Backyard Hens: Knowledge And Risks
Spring 2015 saw the worst-ever outbreak of bird flu, during which an estimated 42 million birds were systematically killed across the U.S., all in the name of human safety. The incident highlighted a major issue with the increasingly popular practice of keeping “backyard” chickens: the risk of transmitting various zoonotic diseases from birds to humans.
Although numerous studies of bird flocks in developing countries suggest that there is a significant threat of disease transmission when birds are raised in an urban setting, very little research has examined this issue in small-scale bird flocks in developed countries such as the U.S. Here, the so-called “locavore” movement, aimed at reducing carbon emissions and ensuring food security, is gathering speed. Most commonly, people keep backyard flocks of hens to eat their eggs.
One of the diseases most commonly associated with urban hen husbandry is salmonellosis. In 2016, the Centers for Disease Control and Prevention (CDC) reported over 600 incidents in which humans contracted the disease from backyard birds. The more that people live alongside chickens and see others treating them as companions, the more physical contact humans are likely to have with these birds.
In fact, reviews indicate that many people handle birds much as they would dogs or cats, including petting, cuddling, and kissing them. One investigation by the CDC revealed that 80% of respondents who had contracted salmonellosis had kissed and cuddled young ducklings or chicks, and this may be how they contracted the disease.
Researchers in Montana set out to investigate whether a lack of expertise in chicken health among people who keep these birds is responsible for the intensified pathways of disease exposure. They asked respondents to declare how knowledgeable about chicken health they perceive themselves to be and also to classify how safe some typical coop maintenance activities are. A mismatch between how knowledgeable respondents declare themselves to be and their actual knowledge of coop maintenance safety would indicate a risk of mis- or under-reporting of disease among backyard hens.
The respondents were mainly female (81%), and approximately half were over 50 years old. They had lived with backyard hens for an average of six years, ranging from less than a year to 38 years. On average, they lived with 15 birds at any given time, while seven respondents reported having over 40 birds. Most participants indicated that they had acquired the hens to eat their eggs. However, 63% said they had the birds for enjoyment or recreation. Interestingly, 52% indicated that they might use their birds for meat, demonstrating that hens often aren’t treated in the same way that other companion animals would be.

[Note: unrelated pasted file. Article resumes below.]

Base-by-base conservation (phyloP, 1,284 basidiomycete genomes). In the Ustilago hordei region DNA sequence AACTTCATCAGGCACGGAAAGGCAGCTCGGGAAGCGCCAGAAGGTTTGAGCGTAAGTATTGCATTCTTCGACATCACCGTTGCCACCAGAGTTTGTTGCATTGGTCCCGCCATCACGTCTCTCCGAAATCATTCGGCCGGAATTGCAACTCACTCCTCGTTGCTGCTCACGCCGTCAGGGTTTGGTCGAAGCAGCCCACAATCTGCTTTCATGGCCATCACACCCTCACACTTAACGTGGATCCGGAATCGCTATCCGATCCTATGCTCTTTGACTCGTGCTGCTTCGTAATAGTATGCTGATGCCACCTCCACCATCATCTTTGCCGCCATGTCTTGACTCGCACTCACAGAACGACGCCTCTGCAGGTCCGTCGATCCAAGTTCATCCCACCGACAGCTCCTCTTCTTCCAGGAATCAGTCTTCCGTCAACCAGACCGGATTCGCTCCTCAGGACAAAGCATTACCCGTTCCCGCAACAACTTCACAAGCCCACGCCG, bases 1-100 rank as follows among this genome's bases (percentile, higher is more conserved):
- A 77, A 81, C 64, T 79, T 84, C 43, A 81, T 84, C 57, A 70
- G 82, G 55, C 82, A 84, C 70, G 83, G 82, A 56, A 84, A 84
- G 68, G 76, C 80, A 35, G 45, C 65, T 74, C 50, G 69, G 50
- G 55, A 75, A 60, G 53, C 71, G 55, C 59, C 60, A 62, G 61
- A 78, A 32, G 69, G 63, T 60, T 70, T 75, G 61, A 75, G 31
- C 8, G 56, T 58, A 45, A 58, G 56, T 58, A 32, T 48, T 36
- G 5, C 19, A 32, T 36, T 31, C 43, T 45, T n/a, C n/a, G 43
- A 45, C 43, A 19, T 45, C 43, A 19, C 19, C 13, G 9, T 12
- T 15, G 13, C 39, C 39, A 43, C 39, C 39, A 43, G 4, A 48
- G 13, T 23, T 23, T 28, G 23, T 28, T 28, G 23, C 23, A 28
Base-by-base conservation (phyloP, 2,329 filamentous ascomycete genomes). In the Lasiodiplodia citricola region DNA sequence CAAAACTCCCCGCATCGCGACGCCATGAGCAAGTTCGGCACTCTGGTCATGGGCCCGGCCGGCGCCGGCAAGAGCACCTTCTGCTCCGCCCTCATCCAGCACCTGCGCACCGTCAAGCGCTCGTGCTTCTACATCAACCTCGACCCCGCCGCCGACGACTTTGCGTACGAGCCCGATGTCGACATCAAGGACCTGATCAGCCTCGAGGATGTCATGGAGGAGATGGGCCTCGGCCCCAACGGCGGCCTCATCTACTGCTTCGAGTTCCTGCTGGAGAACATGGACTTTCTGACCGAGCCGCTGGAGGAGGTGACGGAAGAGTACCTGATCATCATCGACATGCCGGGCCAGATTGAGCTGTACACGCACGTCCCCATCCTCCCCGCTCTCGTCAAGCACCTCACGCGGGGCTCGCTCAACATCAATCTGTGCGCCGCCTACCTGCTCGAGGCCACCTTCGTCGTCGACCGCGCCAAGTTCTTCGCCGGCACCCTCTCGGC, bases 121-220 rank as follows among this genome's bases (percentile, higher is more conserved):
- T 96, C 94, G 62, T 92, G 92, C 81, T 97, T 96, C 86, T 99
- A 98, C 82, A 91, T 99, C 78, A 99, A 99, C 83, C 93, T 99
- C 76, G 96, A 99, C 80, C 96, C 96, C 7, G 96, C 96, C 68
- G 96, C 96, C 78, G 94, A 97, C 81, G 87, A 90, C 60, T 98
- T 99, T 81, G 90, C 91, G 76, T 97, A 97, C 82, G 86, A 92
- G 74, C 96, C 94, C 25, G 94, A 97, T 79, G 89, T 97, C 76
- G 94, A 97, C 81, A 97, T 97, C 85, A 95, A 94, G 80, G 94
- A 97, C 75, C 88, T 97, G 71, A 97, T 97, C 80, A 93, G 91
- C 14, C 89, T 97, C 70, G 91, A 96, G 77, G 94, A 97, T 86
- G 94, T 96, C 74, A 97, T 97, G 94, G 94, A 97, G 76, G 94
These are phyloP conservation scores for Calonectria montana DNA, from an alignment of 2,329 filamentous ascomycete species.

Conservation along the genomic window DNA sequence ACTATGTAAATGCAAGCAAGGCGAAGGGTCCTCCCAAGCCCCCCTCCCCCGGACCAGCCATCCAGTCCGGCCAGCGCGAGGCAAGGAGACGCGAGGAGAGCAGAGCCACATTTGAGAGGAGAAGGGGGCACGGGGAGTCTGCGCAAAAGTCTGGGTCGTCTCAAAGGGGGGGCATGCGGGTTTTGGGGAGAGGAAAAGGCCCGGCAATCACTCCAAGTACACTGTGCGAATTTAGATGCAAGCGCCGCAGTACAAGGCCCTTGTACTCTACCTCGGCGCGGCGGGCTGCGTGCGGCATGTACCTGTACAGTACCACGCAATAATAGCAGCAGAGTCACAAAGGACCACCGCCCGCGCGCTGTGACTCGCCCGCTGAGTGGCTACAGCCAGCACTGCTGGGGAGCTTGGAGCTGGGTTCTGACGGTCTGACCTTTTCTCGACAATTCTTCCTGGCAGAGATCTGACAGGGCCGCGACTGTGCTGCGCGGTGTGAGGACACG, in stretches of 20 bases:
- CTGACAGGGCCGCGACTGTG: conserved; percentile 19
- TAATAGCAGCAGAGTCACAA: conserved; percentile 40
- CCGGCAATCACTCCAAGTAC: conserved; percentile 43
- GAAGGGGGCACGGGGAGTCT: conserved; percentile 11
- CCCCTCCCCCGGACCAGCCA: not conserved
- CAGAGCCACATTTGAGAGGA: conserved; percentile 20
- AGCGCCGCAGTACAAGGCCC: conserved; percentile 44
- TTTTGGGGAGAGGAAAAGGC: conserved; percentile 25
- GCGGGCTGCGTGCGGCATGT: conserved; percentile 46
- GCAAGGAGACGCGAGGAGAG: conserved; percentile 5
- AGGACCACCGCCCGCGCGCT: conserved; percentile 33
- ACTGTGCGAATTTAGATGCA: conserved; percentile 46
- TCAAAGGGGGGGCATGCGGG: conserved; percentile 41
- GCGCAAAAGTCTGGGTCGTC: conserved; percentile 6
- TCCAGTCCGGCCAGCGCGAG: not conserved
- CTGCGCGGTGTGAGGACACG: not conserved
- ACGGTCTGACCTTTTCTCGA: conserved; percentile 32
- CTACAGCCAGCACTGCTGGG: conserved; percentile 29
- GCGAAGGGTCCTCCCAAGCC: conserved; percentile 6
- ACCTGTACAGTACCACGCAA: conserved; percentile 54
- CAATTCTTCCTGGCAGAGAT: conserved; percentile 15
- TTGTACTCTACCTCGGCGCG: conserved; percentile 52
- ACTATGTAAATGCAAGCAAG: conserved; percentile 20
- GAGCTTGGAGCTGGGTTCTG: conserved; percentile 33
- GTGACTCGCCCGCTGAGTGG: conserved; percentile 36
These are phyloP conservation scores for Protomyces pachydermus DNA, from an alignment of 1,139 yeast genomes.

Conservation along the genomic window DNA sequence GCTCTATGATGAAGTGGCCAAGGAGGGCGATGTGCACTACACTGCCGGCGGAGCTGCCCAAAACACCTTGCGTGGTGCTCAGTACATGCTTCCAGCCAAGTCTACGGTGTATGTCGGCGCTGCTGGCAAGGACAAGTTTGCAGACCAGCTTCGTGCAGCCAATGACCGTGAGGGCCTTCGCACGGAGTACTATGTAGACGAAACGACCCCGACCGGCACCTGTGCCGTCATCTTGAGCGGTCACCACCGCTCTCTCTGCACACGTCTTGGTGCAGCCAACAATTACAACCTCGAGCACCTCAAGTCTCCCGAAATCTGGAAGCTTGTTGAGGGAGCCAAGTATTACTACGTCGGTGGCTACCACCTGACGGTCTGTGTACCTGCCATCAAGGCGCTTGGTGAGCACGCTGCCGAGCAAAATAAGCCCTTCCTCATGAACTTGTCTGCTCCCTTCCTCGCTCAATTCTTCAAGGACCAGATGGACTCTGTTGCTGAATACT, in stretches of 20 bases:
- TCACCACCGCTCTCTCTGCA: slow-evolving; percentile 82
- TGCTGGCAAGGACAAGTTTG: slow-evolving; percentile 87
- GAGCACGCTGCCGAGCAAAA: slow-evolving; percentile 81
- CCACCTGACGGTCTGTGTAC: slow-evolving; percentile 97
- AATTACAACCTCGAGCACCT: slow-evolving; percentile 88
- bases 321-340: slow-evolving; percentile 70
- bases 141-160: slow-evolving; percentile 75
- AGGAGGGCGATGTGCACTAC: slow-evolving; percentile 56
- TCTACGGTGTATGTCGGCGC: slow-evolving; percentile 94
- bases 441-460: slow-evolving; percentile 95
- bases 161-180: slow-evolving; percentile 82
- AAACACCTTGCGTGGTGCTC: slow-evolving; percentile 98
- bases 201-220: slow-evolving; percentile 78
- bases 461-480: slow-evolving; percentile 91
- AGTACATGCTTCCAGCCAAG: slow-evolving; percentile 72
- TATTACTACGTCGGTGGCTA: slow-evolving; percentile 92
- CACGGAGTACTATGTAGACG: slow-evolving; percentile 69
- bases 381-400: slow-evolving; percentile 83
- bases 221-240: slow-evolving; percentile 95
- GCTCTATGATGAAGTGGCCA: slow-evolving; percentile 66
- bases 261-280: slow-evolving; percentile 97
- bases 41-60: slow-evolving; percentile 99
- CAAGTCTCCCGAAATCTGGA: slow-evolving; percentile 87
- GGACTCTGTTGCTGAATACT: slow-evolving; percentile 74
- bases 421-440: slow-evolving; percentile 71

The results revealed that participants who had named their chickens had a higher than average risk score, likely because they considered the birds companions and therefore had more physical contact with them. The score also increased with the number of birds kept. Those who had kept hens for longer had slightly lower risk scores (although not statistically significantly), possibly meaning that individuals who are newer to living with chickens are less careful and put themselves at greater risk. The researchers found that 39% of participants had brought sick birds into their homes to care for them—a high-risk behavior.
The responses showed that respondents had a wide range of knowledge levels and that people who keep hens may have an inflated sense of their own expertise. Conversely, this could also indicate that concern for disease is not of high importance or that materials explaining safety issues well are not easily accessible. This suggests that across all knowledge levels, people lack caution in their husbandry practices, and that diseases may therefore not be recognized early enough to address the transmission risk.
This pioneering study suggests that there’s a great need for better promotion of safe husbandry practices among people who keep backyard hens, in order to reduce the risk of disease transmission, including from chickens to humans. The authors suggest that people with backyard hens implement measures to prevent cross-species contamination (e.g., special water and feed systems), identify local veterinarians who are proficient in bird health, have birds vaccinated, and establish safe handling practices.
Although many animal advocates don’t endorse the practice of keeping backyard hens, the number of people among the general population who do so is increasing, and advocates can help ensure the well-being of these birds and other animals who come into contact with them by publicizing the potential health risks and the preventive measures that can be taken.